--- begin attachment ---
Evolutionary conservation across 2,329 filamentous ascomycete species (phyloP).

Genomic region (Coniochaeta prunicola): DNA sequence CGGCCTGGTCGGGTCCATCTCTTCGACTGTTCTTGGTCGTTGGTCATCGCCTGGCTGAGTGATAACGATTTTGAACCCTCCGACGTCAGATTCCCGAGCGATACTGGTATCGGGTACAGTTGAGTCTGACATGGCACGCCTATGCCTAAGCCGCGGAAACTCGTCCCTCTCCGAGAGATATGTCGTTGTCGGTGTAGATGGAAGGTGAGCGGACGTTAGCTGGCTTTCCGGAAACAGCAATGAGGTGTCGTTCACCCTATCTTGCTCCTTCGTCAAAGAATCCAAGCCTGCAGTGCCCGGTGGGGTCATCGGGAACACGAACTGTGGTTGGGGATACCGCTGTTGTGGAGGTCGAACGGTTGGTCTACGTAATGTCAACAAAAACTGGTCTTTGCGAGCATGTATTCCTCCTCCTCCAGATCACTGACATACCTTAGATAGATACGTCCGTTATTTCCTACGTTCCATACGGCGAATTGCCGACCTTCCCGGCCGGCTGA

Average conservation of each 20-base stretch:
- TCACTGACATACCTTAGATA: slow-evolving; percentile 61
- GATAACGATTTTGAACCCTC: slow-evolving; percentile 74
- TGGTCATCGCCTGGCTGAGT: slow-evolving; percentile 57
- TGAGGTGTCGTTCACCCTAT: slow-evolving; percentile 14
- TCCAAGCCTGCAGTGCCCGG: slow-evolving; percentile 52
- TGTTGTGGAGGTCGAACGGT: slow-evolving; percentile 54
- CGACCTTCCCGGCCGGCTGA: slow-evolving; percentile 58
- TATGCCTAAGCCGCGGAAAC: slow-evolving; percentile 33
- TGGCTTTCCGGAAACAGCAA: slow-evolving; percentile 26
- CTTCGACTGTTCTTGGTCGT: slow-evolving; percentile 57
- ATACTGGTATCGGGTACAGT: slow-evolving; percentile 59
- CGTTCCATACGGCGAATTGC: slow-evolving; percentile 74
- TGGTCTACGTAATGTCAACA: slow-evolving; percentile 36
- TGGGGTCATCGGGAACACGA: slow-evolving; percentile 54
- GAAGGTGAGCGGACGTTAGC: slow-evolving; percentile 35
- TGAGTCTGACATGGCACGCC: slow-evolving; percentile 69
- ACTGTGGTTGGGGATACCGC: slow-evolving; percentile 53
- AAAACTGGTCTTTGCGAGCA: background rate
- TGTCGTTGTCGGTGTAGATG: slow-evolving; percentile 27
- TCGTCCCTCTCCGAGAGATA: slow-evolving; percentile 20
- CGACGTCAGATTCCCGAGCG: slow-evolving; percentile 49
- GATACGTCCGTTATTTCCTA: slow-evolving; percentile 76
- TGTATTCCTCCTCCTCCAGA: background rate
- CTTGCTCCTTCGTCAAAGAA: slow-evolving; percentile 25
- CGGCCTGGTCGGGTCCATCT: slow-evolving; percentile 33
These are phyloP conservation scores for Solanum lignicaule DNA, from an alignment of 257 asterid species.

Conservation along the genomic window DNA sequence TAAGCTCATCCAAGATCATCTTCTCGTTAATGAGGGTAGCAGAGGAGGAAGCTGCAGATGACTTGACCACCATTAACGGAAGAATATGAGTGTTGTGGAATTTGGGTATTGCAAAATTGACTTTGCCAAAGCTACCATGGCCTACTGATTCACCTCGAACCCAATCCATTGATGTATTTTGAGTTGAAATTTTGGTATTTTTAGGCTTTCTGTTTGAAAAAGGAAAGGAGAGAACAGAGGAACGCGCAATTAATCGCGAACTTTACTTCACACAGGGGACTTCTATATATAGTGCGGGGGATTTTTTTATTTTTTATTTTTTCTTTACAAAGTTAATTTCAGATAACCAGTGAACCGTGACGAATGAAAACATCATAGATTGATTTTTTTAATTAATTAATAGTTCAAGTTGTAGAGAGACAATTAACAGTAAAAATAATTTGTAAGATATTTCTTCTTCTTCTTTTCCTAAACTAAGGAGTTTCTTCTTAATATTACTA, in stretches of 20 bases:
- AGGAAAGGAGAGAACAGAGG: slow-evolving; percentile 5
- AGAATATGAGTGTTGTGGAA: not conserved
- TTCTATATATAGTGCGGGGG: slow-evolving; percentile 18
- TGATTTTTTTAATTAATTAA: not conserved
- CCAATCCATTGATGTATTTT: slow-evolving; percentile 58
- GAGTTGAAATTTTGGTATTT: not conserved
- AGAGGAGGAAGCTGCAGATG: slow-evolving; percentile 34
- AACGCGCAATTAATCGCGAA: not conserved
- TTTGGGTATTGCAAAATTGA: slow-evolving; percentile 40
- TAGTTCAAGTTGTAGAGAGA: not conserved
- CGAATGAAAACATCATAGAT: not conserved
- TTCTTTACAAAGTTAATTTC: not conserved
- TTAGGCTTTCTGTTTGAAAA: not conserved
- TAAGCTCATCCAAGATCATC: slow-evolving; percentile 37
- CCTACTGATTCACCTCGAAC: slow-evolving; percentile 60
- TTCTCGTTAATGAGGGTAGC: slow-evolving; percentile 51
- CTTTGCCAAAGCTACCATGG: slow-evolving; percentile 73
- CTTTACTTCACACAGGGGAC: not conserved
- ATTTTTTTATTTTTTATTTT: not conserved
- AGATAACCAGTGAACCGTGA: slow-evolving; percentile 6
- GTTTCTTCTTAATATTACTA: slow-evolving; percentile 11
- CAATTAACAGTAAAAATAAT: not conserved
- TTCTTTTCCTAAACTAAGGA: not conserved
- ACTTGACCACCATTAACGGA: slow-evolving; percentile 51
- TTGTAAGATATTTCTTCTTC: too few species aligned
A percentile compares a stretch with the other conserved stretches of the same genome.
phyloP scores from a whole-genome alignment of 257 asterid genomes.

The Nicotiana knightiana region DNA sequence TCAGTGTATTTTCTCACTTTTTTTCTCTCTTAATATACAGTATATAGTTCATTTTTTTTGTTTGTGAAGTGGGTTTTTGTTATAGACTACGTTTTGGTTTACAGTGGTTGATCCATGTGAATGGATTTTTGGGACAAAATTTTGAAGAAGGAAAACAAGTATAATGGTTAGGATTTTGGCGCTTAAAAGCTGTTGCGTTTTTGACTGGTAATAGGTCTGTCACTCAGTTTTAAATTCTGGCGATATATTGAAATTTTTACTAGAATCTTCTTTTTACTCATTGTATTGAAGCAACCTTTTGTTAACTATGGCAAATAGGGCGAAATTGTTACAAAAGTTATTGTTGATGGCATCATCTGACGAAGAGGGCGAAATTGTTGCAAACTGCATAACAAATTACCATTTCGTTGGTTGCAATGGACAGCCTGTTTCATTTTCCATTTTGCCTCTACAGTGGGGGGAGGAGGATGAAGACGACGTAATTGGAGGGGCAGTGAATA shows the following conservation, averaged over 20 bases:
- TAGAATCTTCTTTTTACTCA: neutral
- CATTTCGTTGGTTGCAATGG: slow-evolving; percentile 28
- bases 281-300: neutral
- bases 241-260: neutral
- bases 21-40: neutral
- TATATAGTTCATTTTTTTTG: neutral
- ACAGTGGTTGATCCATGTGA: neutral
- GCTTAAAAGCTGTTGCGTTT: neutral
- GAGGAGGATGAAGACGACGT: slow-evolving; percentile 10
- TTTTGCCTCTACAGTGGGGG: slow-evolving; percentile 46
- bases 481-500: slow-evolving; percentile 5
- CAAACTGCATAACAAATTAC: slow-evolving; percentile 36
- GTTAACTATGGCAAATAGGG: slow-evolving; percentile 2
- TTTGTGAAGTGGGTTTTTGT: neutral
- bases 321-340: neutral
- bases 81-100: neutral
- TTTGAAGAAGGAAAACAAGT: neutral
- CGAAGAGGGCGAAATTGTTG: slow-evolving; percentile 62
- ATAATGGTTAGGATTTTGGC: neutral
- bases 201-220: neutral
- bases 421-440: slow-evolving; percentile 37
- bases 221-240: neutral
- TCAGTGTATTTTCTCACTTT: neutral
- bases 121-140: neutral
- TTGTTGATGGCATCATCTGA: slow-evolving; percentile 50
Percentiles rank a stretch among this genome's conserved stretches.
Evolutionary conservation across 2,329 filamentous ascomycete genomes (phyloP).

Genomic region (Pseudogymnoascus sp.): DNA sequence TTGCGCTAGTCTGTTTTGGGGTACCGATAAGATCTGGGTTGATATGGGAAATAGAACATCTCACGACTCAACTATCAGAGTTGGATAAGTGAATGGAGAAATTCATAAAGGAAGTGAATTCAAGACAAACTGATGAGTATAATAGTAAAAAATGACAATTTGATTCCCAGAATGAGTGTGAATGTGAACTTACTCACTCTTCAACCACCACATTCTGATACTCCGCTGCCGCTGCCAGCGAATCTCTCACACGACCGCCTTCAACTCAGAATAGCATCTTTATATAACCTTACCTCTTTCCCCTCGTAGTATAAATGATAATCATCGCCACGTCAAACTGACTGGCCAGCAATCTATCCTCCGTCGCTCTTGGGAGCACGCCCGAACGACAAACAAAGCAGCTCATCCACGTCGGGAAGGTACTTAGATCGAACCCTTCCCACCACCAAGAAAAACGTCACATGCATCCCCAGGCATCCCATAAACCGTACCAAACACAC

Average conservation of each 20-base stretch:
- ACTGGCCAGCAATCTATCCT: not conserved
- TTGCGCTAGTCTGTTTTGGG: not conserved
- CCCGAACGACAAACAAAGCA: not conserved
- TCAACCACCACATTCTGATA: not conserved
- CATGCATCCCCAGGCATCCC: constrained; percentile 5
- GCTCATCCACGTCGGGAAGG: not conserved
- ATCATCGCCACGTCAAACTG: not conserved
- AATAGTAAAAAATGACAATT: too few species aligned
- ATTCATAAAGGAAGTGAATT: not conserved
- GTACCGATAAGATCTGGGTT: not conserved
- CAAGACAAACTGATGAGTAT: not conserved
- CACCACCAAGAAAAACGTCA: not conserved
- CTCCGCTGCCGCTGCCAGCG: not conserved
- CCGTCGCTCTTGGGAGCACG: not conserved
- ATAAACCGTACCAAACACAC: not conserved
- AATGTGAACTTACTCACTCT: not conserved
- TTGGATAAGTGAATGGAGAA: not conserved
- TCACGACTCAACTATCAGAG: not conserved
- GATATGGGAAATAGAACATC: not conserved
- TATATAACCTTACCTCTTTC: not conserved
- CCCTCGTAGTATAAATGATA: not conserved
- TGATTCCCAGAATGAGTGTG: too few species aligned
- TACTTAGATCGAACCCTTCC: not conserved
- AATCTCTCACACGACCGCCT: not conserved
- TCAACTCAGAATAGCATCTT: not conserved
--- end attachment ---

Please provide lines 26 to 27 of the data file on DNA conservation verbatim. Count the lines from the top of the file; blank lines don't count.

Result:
- TGTATTCCTCCTCCTCCAGA: background rate
- CTTGCTCCTTCGTCAAAGAA: slow-evolving; percentile 25